Under normal financial circumstances, even a faintly responsible person would advise you to get rid of your CREDIT CARD DEBT! However, when the economy has one foot grounded in a recession and the other foot dancing near a banana peel, paying your credit cards off may not be priority #1.
Yep, you read right: You may want to hold on to your credit card debt until we weather this financial storm.
Less money to go around
During a recession, credit card providers are just as nervous as credit users, if not more. An economic downturn usually means there is not a lot of disposable income in the majority of households. In some cases, every dollar that comes into the home makes a quick exit just to keep up with everyday living expenses.
Now say, for instance, you only have enough money to either pay your mortgage or your credit card bills. Which do you think will win? I can’t speak for you, but I have a penchant to keep a roof over my head. As you ponder over your decision, your credit card provider is betting that you would choose the mortgage as well.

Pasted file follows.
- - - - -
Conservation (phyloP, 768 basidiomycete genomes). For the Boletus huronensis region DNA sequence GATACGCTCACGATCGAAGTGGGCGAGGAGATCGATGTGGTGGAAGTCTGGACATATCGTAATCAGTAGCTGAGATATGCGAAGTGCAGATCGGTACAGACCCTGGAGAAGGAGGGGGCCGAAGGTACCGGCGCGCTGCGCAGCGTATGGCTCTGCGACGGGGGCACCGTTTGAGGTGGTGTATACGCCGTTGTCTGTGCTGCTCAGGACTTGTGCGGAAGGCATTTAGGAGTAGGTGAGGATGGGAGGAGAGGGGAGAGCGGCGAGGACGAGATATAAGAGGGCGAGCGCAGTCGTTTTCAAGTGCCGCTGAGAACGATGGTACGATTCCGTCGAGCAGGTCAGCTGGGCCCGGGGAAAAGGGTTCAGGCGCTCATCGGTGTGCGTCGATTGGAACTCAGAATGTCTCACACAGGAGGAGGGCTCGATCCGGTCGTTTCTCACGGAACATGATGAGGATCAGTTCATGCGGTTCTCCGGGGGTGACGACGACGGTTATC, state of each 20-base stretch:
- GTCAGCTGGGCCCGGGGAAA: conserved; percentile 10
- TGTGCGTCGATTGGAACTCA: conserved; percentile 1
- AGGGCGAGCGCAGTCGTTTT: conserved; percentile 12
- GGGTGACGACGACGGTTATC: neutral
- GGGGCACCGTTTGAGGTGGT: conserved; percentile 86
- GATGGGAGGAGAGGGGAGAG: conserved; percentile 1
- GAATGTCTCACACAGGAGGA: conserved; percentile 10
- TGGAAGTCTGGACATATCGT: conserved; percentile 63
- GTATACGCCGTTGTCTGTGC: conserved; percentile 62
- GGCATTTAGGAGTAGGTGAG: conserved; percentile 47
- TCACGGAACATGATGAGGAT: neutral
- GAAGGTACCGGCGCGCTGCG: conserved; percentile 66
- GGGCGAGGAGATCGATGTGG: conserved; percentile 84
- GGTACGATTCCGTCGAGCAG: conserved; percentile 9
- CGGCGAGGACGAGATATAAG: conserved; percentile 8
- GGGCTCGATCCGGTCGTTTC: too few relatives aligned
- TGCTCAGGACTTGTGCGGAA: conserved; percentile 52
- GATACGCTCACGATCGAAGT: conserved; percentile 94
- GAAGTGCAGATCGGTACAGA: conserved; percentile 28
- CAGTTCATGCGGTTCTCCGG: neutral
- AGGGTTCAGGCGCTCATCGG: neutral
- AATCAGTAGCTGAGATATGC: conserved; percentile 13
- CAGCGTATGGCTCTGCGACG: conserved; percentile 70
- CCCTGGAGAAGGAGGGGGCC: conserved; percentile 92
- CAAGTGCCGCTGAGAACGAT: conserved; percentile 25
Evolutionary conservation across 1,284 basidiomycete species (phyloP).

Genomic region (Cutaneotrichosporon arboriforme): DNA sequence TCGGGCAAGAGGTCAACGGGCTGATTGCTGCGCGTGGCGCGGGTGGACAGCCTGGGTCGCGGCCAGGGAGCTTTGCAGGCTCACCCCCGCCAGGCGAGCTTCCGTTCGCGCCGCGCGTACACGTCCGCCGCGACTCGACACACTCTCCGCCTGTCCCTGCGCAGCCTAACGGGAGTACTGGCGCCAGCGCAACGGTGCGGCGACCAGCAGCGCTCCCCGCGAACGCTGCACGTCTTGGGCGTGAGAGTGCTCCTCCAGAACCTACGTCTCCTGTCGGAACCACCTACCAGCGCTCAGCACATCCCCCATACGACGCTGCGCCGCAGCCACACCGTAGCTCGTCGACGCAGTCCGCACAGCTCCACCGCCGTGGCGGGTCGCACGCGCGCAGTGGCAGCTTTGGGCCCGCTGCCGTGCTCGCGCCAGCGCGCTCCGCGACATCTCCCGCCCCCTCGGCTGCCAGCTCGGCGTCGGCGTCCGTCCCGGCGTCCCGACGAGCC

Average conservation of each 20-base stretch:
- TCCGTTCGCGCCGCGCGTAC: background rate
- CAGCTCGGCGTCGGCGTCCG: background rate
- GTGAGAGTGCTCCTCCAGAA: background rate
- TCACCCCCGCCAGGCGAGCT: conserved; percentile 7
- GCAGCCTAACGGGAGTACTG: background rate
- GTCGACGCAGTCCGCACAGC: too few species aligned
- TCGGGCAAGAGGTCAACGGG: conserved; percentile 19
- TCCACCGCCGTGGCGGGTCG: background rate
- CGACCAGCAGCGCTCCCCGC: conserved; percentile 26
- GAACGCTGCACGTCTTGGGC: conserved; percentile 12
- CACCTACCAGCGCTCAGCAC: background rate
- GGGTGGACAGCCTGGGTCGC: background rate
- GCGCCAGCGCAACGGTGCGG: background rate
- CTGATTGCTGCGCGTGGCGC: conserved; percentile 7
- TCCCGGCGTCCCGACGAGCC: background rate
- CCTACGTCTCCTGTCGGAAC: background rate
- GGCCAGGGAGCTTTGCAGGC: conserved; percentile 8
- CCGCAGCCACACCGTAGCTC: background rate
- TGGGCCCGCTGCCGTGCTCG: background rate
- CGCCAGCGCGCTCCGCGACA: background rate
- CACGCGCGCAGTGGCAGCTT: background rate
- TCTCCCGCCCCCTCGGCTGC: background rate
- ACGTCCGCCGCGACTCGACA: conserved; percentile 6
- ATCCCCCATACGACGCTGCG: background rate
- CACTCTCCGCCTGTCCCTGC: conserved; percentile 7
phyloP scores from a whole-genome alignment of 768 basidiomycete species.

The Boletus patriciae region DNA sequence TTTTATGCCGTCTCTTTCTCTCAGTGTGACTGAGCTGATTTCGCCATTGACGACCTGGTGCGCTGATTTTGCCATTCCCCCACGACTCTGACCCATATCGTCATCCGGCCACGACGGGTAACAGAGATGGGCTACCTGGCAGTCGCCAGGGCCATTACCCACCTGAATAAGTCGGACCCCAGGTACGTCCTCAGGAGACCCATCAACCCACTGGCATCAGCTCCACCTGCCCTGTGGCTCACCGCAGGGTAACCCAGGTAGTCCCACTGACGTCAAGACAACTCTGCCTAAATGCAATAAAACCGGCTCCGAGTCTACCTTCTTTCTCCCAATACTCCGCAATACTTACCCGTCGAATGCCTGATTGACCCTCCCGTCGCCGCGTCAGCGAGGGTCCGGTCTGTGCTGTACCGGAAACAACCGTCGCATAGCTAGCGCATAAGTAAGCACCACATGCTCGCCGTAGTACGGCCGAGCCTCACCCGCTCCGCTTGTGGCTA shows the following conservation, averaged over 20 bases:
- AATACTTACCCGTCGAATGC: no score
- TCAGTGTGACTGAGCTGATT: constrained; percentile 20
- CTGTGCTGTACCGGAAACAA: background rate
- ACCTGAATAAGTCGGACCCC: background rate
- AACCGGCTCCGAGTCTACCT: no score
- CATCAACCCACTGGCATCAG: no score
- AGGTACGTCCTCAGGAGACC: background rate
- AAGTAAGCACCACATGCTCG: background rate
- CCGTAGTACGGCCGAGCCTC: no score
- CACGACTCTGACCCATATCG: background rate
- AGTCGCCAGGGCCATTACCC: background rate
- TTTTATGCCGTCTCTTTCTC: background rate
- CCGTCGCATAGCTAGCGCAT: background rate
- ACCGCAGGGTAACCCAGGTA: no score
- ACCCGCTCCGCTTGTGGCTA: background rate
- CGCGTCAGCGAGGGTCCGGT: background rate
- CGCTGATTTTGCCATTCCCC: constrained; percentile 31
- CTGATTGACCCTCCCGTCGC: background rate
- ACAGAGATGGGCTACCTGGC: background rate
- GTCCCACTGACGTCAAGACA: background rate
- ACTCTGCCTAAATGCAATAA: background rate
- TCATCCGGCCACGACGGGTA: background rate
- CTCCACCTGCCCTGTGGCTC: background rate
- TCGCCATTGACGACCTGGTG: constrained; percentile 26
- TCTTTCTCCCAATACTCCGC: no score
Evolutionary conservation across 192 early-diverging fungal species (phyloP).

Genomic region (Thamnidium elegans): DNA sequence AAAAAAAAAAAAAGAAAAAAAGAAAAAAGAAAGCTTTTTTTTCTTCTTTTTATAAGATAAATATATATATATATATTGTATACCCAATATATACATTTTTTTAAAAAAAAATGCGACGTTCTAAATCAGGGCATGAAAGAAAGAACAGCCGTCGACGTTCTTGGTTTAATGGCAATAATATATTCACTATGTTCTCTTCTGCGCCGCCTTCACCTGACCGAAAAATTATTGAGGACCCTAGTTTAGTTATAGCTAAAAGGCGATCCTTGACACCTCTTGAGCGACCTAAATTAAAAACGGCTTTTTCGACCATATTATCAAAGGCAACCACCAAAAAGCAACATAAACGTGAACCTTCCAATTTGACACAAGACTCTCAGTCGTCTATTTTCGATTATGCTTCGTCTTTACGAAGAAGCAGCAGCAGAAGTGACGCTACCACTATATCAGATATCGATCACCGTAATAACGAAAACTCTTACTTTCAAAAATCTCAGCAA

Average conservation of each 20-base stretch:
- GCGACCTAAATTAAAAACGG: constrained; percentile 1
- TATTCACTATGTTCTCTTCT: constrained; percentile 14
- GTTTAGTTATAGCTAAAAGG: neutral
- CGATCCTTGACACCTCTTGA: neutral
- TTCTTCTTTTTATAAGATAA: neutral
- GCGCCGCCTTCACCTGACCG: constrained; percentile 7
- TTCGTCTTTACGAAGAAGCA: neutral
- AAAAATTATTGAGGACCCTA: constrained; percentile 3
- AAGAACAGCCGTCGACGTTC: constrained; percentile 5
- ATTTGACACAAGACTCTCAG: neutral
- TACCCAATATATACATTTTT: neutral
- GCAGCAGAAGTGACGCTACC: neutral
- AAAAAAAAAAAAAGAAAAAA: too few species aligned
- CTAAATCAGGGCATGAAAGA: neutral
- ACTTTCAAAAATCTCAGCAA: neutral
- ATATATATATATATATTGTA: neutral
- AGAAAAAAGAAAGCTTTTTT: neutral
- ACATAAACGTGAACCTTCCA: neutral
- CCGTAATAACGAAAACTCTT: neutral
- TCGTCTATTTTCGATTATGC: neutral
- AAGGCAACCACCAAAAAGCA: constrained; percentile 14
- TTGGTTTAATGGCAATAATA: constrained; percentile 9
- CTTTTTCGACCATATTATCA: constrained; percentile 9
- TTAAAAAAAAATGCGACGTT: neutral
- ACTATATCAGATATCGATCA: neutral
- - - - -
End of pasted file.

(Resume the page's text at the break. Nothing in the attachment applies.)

Punished for paying down debt
So in an effort to soften the blow of the “inevitable” defaults, credit card providers are lowering credit card limits, and in some cases, closing credit card accounts altogether. If you pay off your credit card debt in the hopes that you will be able to use your credit card in an emergency, there is no guarantee it will be available when that time comes. Countless credit card providers are closing accounts to cut costs and their losses, and they are doing so without any warnings. It’s every creditor for him or herself during a recession.
Consider the nest egg
I’m in no way suggesting that you stop paying down your credit card debt. In fact, pay more than the minimum if you can to save money on interest. This is especially true if your nest egg is sturdy enough to support you during an emergency.
But if your nest egg is too fragile to survive even a slight hint of disaster, you may want to put any extra monies towards the nest egg versus the plastic one. A solid emergency fund is something you can depend on in rough times, unlike your credit cards.